Umm Kulthum returns virtually for Tantora show in Al-Ula

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AN photo by Essam Al-Ghalib
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Umm Kulthum’s fans, who flocked to the Winter in Tantora festival in Al-Ula on Friday, visited nearby archaeological sites as part of their trip. (AN photos by Essam Al-Ghalib)
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Photo: Supplied
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Updated 27 January 2019

Umm Kulthum returns virtually for Tantora show in Al-Ula

  • Appearing as a hologram, late Egyptian singer enthralled music buffs 44 years after her death

AL-ULA: Though it has been 44 years since Umm Kulthum, the iconic Egyptian singer and actress, passed away at her home in Cairo, she was brought back to life on Friday in stunning fashion, performing in virtual reality to a full house at the Winter in Tantora festival in Al-Ula.
Appearing as a hologram, accompanied by an orchestra and bedecked in flowing, full-length gowns as she had when debuting in the 1920s, Kulthum gave fans the first chance to see her in concert since her death in 1975.
“I was born in the 1970s after Umm Kulthum died,” said Egyptian Nabila Yaseen, who had traveled from Jeddah to attend.
“I grew up listening to her on the radio, and I used to watch her in black and white on TV with my parents.
“To listen to her as if she were really in front of us is something I wish my mother could have seen. It brought back many memories from my childhood, and would have probably brought back many fond memories for my parents from their younger days, too.”
Dana Daham, a Saudi banker, saw Umm Kulthum’s concert with a group of friends. “We heard about what was going on in Tantora and decided to try it out. We went on the website, found tickets, took the train from Jeddah to Madinah and then we drove to Al-Ula. It’s been great, I highly recommend trying it!”
As part of their trip to Tantora, Daham and her friends also visited a nearby archaeological site, featuring Nabataean ruins dating back to the 1st century AD.
“This is one of the few classical period sites with a lot of Nabataean, Roman and Greek influences,” said Zbigniew Fiema, a senior archaeologist with the Saudi-French Archaeological Mission.
“It is of particular importance, because you can really see the influences, and the interactions between the East and West.”
The Nabataeans were an Arab people living in antiquity around Petra, but whose settlements extended down to Hejaz.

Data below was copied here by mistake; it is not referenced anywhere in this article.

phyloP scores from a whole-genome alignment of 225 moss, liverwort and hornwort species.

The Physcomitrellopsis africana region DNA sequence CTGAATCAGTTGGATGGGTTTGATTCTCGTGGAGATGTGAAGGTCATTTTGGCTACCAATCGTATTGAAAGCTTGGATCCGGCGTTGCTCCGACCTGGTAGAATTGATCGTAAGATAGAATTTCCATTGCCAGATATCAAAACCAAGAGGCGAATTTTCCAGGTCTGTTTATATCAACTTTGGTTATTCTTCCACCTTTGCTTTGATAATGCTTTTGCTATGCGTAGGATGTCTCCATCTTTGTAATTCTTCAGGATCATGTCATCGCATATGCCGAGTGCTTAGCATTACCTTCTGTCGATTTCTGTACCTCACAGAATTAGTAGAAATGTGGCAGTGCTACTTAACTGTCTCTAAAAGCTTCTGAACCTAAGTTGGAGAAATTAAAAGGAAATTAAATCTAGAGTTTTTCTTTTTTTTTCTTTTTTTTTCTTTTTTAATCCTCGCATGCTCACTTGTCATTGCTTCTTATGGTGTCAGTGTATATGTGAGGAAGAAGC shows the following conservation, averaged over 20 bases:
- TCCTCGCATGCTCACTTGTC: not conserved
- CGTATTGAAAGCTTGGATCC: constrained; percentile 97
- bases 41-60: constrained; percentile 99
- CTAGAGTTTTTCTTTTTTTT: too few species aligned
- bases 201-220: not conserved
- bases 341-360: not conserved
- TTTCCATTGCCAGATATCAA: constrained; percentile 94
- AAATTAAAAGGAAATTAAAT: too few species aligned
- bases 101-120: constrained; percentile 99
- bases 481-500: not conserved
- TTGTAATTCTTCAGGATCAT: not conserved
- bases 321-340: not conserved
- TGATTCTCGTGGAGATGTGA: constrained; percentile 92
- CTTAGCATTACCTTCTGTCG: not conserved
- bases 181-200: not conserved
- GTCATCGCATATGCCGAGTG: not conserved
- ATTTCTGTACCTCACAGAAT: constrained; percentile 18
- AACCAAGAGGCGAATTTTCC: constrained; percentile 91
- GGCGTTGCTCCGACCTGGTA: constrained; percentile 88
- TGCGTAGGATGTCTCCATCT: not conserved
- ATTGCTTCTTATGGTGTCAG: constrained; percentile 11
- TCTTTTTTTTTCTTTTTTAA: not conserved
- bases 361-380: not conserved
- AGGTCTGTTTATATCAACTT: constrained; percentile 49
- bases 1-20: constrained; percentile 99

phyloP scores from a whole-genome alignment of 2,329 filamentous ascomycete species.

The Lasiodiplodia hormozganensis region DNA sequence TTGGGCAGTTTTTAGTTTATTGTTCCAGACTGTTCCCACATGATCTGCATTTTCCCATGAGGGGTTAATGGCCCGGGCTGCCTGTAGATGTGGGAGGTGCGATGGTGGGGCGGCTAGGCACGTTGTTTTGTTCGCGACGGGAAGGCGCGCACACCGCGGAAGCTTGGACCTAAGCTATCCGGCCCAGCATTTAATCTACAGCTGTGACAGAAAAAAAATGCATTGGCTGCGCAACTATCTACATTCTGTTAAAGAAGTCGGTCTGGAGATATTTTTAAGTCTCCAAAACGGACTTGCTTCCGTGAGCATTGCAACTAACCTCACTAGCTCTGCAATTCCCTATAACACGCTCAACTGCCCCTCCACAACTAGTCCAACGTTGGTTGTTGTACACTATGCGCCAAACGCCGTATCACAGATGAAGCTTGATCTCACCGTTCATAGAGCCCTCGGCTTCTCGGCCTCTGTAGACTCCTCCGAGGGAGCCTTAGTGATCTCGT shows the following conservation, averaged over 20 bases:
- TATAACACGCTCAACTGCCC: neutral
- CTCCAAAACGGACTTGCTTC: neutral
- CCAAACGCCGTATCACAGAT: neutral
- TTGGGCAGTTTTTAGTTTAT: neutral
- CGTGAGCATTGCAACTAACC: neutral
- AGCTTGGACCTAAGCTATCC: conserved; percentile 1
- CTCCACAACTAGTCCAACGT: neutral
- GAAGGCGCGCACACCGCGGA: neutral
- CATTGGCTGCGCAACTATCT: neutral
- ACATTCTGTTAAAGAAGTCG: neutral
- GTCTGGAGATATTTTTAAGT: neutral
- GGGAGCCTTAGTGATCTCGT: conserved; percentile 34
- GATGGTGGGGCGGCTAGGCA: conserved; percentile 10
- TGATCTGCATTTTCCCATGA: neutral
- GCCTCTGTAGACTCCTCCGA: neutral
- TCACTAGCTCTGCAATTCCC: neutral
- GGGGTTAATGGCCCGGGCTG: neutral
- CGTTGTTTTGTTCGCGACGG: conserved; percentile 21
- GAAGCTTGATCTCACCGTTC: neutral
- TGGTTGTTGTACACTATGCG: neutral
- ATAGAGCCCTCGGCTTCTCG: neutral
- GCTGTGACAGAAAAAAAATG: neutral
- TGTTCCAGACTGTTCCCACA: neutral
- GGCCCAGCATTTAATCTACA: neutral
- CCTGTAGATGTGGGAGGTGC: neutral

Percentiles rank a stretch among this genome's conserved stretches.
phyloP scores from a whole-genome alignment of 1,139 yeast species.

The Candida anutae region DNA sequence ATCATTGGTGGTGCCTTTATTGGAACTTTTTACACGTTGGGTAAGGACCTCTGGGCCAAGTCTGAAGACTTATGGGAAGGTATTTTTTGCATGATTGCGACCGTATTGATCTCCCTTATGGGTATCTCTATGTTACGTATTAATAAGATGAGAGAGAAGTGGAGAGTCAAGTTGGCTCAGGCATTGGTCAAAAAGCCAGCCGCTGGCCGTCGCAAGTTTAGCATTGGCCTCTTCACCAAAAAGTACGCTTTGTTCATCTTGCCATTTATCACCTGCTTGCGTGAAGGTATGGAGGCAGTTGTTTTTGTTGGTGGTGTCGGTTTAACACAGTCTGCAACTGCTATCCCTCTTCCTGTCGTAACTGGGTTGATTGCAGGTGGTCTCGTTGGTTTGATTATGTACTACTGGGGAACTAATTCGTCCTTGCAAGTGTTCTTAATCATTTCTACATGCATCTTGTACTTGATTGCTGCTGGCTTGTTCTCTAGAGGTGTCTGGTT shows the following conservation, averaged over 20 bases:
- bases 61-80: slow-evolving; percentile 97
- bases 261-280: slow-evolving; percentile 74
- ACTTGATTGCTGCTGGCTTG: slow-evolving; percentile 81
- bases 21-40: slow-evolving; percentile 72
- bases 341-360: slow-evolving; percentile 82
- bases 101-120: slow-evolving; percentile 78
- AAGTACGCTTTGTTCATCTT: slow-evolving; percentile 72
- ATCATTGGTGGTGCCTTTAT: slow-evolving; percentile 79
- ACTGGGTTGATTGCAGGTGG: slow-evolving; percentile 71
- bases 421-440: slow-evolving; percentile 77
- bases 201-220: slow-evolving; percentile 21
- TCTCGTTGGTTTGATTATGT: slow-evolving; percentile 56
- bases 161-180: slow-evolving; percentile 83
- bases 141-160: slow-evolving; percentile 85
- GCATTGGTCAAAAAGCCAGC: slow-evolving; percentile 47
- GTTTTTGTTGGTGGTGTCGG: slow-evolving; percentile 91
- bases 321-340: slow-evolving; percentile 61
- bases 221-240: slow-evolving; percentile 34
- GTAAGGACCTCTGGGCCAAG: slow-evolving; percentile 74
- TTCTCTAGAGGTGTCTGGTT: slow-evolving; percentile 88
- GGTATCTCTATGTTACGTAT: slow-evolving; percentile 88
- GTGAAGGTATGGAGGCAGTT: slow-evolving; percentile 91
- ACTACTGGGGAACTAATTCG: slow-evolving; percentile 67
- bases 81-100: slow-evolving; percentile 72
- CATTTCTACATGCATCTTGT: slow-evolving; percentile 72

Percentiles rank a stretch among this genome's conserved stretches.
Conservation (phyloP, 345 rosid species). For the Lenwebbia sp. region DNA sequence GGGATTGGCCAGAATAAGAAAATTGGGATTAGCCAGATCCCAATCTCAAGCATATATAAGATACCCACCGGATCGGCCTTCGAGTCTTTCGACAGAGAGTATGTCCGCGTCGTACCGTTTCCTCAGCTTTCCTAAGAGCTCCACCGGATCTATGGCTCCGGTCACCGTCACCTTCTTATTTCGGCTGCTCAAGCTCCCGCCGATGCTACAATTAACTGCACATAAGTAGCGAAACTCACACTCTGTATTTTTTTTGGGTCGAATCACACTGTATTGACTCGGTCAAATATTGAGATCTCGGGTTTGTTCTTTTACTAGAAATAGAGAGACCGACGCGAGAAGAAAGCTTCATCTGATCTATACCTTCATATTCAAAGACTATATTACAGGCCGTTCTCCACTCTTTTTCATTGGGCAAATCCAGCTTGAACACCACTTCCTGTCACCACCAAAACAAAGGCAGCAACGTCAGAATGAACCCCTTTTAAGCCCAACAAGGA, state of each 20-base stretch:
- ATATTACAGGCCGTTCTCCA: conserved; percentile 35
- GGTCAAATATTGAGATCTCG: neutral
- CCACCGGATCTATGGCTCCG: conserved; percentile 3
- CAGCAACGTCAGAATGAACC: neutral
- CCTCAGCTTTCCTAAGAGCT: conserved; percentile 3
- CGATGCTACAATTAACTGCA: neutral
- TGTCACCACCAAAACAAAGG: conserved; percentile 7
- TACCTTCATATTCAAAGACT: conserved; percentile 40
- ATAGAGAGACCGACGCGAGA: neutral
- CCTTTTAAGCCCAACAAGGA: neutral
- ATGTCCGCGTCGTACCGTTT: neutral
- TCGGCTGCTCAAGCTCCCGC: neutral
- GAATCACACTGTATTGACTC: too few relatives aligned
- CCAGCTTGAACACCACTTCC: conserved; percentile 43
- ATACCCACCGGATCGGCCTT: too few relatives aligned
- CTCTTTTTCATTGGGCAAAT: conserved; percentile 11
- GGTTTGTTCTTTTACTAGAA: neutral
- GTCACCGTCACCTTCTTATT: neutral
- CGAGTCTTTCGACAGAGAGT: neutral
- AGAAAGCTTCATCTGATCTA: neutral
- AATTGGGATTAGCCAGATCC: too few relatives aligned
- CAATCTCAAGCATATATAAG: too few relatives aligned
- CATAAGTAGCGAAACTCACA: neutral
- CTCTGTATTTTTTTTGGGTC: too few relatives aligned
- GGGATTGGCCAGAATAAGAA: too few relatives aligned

“This site existed here between the 1st century BC and the 4th century AD,” Fiema added. “It is relatively unknown to the public, but the archaeological importance of it is tremendous.”
Winter in Tantora will continue until Feb. 2, with performances by Andrea Bocelli next weekend, and new-age musician Yanni the weekend after. Tickets offering various packages can be purchased at


Winter at Tantora Festival

It's a music festival being held at Saudi Arabia's archaeological site Al-Ula, the capital of the ancient Arabian kingdom of Lihyan. Hosted by the residents of Al-Ula in Madinah province, the festival runs from December 20, 2018 until February 9, 2019, with performances by Andrea Bocelli next weekend, and new-age musician Yanni the weekend after.

Saudi Arabia confirms no change in Israel travel rules

Updated 27 January 2020

Saudi Arabia confirms no change in Israel travel rules

  • Foreign minister says Israeli passport holders are still unable to visit the the Kingdom

RIYADH: Saudi Arabia has confirmed that Israeli citizens are still unable to visit the Kingdom.

Foreign minister Prince Faisal bin Farhan said the policy has not changed despite Israel saying on Sunday that its passport holders could now travel to the country for religious and business visits.

“Our policy is fixed,” Prince Faisal told CNN. “We do not have relations with the state of Israel and Israeli passport holders cannot visit the Kingdom at the current time.”

His comments come as Donald Trump prepares to unveil his Middle East peace plan on Tuesday. An agreement between Israel and the Palestinians would be key to improving relations with Arab countries, most of which have no diplomatic ties with Israel.

“When a peace agreement is reached between the Palestinians and the Israelis, I believe the issue of Israel’s involvement in the region will be on the table,” Prince Faisal added.

Israel’s interior minister said on Sunday that Israelis - if invited and permitted by Saudi authorities - would be allowed to travel there for religious reasons on pilgrimage or for up to nine days for business reasons such as investment or meetings.

Israelis, mostly Muslims going on pilgrimage, do visit the Kingdom, but usually with special permission or using foreign passports.

Saudi Arabia, along with most Arab countries have no official diplomatic relations with Israel, and citizens of those countries are not able to travel to Israel nor Israelis to those countries.

However, relations between Israel and Gulf states have improved in recent years, particularly over a shared stand against Iran and its aggressive policies in the region.

Prime Minister Benjamin Netanyahu said last month that he welcomed Israel’s warming ties to Arab countries in the region.

In 2018, Netanyahu visited Oman and met the late Sultan Qaboos bin Said.

*With Reuters